LEWISTON — Former Bates College dean of admission William Hiss was in Boston being interviewed by CBS on Tuesday.
Three news stations out of Los Angeles wanted him next and then there was Colorado and news organizations dotting the rest of the country. His phone was ringing. Messages were piling up and it was time to get back into the studio.
Hiss, for the moment, is a rock star.
“Enormous,” Hiss said of the reaction to his groundbreaking new study on the effectiveness of standardized testing. And that was good, he said, because maybe it means people are starting to get it: How well a student does in high school may be a lot more important than how she or he scores on the SAT.
Additionally, Hiss and his co-author suggest — and strongly — that the old reliance on standardized testing may be keeping some of the brightest students out of our college classrooms.
Hiss is a former dean of admission at Bates. In the study, he found that students who submit SAT scores to colleges do not have a clear advantage over those who do not. In fact, the study suggests that high school grades have a greater influence than SAT scores on a student’s success in college.
“Human intelligence is so multifaceted, so complex, so varied, that no standardized testing system can be expected to capture it,” Hiss told National Public Radio, which aired a story on the report Tuesday. “My hope is that this study will be a first step in examining what happens when you admit tens of thousands of students without looking at their SAT scores. And the answer is, if they have good high school grades, they’re almost certainly going to be fine.”
Hiss’s study: “Defining Promise: Optional Standardized Testing Policies in American College and University Admissions,” used data from 33 U.S. schools (after initially communicating with 122 institutions) that make standardized test submissions optional. The study involved nearly 123,000 student and alumni records.
Fewer than one-quarter of the 3,000 four-year colleges and universities in the U.S. make SAT or American College Test submissions optional. Bates is among them. The study authors express support for that option in the abstract on the very first page of their study.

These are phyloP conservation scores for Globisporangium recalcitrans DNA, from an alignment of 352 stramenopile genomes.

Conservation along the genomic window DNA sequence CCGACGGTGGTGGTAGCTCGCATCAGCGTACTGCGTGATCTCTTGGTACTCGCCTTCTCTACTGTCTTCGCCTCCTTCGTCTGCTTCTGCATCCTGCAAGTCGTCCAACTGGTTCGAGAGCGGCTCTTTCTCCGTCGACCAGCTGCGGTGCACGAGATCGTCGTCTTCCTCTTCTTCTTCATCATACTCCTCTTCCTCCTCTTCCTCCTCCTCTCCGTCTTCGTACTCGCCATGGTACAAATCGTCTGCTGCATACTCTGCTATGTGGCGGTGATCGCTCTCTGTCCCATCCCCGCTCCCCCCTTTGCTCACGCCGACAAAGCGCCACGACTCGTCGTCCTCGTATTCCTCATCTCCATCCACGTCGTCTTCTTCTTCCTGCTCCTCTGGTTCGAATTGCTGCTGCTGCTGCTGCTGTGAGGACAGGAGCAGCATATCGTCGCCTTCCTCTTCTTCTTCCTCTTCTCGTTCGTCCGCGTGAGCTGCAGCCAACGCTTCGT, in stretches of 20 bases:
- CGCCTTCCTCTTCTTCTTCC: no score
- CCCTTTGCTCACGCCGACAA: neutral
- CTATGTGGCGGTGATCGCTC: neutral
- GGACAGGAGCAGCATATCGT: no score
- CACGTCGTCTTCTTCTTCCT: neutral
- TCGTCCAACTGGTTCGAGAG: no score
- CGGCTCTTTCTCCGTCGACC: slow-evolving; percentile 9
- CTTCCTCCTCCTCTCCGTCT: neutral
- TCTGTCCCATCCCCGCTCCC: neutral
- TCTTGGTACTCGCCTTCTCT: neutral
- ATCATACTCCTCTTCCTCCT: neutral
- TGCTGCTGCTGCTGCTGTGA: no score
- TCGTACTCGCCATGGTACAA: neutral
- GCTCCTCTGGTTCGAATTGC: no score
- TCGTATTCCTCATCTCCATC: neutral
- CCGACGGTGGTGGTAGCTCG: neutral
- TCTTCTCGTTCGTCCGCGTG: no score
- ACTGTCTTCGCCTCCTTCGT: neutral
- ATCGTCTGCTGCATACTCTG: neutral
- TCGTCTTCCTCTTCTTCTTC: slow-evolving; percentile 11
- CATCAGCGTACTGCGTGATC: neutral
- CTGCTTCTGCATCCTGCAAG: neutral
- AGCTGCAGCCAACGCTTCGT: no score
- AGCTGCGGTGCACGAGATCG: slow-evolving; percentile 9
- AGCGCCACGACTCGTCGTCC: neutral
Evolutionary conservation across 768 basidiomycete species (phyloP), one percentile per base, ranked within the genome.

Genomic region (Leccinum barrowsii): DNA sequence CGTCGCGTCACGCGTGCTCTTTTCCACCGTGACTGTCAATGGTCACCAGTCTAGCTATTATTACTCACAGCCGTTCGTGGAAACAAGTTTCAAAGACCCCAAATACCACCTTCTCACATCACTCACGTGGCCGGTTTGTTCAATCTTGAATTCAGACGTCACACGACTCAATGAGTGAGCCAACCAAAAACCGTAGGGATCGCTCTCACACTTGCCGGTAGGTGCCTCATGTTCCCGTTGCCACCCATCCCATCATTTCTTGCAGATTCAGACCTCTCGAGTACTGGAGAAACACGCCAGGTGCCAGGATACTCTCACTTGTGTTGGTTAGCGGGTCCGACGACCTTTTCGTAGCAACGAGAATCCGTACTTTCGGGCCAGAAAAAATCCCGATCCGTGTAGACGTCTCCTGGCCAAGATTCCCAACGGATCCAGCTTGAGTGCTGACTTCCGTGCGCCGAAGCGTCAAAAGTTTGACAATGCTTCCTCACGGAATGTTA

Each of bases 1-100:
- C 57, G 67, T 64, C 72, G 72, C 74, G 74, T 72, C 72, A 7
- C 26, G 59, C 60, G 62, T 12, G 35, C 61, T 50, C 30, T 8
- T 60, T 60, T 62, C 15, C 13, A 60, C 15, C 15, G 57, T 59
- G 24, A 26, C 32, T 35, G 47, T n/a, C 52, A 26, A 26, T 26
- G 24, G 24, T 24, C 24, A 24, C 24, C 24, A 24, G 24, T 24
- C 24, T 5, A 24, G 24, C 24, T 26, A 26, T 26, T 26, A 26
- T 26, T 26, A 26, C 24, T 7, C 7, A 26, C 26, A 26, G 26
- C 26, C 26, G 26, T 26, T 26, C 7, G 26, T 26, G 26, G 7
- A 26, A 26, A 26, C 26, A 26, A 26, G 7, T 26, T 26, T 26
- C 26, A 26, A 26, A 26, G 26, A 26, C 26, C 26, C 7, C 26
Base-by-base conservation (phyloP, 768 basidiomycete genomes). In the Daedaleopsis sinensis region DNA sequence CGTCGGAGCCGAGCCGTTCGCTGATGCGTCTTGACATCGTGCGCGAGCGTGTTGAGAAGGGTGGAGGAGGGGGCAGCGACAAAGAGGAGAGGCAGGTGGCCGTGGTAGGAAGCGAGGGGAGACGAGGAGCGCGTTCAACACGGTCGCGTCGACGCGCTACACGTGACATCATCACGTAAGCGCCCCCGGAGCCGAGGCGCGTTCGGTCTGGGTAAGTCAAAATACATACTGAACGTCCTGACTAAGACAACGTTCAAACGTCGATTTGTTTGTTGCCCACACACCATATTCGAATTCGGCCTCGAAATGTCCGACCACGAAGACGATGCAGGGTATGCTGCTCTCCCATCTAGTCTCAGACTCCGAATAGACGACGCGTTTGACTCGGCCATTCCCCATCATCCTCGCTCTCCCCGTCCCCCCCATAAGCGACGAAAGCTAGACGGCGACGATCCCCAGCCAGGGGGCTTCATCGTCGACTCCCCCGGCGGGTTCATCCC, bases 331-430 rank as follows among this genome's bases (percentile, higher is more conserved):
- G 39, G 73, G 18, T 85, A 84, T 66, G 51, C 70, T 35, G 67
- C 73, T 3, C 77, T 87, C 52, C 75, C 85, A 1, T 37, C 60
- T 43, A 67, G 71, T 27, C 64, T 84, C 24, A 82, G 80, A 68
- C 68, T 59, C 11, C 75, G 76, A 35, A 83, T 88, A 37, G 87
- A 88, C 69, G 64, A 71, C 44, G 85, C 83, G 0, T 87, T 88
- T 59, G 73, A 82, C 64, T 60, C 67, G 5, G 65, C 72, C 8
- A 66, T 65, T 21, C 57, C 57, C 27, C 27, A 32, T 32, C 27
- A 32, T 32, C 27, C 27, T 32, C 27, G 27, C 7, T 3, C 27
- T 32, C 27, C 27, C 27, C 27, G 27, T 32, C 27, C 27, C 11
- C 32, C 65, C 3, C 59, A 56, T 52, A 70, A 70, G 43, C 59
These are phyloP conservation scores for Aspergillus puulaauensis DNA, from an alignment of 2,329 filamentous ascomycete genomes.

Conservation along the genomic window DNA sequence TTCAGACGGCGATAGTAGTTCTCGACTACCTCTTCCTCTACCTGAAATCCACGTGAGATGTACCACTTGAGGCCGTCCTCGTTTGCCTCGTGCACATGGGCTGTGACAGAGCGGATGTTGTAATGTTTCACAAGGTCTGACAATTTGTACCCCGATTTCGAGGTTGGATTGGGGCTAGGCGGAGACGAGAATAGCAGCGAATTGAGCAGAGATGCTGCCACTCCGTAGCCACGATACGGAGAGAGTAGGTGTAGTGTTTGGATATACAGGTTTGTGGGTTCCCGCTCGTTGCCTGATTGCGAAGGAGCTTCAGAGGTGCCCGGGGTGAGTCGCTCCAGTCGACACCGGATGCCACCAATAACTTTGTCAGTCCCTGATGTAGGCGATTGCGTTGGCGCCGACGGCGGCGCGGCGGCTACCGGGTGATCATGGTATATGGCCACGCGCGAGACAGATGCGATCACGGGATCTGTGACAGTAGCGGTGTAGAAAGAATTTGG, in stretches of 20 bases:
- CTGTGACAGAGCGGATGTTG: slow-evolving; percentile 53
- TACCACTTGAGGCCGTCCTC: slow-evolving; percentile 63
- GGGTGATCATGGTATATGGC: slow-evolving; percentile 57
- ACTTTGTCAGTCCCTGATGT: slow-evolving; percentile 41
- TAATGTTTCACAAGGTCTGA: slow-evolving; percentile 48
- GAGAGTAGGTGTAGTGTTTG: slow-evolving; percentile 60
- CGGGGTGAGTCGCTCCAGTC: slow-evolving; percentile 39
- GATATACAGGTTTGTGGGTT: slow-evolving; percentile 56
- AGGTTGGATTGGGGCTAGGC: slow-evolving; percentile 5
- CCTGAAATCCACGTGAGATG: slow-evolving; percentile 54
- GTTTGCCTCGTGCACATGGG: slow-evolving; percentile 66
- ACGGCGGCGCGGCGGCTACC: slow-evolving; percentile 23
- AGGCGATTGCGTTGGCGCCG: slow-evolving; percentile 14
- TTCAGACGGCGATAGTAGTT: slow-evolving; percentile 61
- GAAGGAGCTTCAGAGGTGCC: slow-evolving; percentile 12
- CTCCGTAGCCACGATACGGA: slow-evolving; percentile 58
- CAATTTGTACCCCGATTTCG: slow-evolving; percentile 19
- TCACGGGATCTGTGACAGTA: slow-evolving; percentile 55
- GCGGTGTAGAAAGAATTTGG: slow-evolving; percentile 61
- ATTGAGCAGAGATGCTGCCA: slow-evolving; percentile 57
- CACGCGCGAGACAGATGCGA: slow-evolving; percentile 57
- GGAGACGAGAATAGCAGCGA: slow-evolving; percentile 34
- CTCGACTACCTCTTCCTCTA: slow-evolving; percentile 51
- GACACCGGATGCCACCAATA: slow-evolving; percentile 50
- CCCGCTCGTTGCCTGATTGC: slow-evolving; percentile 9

“Few significant differences between submitters and non-submitters of testing were observed in cumulative GPAs and graduation rates, despite significant differences in SAT/ACT scores,” according to the abstract. “Optional testing policies also help build broader access to higher education: non-submitters are more likely to be first-generation-to-college students, minorities, Pell Grant recipients, women and students with learning difficulties.”
The study is co-authored by Valerie W. Franks, former assistant dean of admissions at Bates, and is believed to be the first of its kind to raise questions about the predictive effectiveness of standardized testing. The authors assert that schools that make standardized testing optional tend to pave the way for more diversity. It also makes sure that some of the brightest students — such as dyslexics, who don’t tend to do well on fast-paced SATs — don’t fall through the cracks of standardized testing.
“Does standardized testing produce valuable predictive results,” the authors asked in their executive summary, “or does it artificially truncate the pools of applicants who would succeed if they could be encouraged to apply?”
Based on this study, it is far more the latter, the authors wrote.
“In a wide variety of settings, non-submitters are out-performing their standardized testing. Others may raise the more complex issues of test bias, but we are asking a much simpler and more direct question: If students have an option to have their admissions decisions made without test scores, how well do these students succeed, as measured by cumulative GPAs and graduation rates?”
According to NPR, Hiss’ study may become part of the current public policy debate in D.C., where President Barack Obama is pushing to expand the college pool by getting more low-income and minority students into colleges and universities, along with young people who represent the first in their families to attend.
“This will help get more kids with more sophisticated educations,” Hiss said Tuesday. “We know we need to do that.”
By the supper hour Tuesday, Hiss was still being interviewed by CBS. By then, news about his study had been aired on dozens of NPR stations around the country. Websites were picking up the story and more news agencies by the hour were requesting a piece of Hiss’ time.
His hope, he said, is that it’s only the beginning of a long period of dialog during which colleges and universities can examine and evaluate the importance they put on standardized testing. At the same time, others might come to understand that maintaining good grades in high school is more valuable than cramming for that one big test.
“High school matters,” Hiss said. “Students and families need to get that message clearly.”
“Defining Promise: Optional Standardized Testing Policies in American College and University Admissions,” by William C. Hiss and co-author Valerie W. Franks.
The entire report can be found at nacacnet.org/research/research-data/nacac-research/Documents/DefiningPromise.pdf
About professor William Hiss: bates.edu/asian/faculty/asian-studies/hiss-william-c/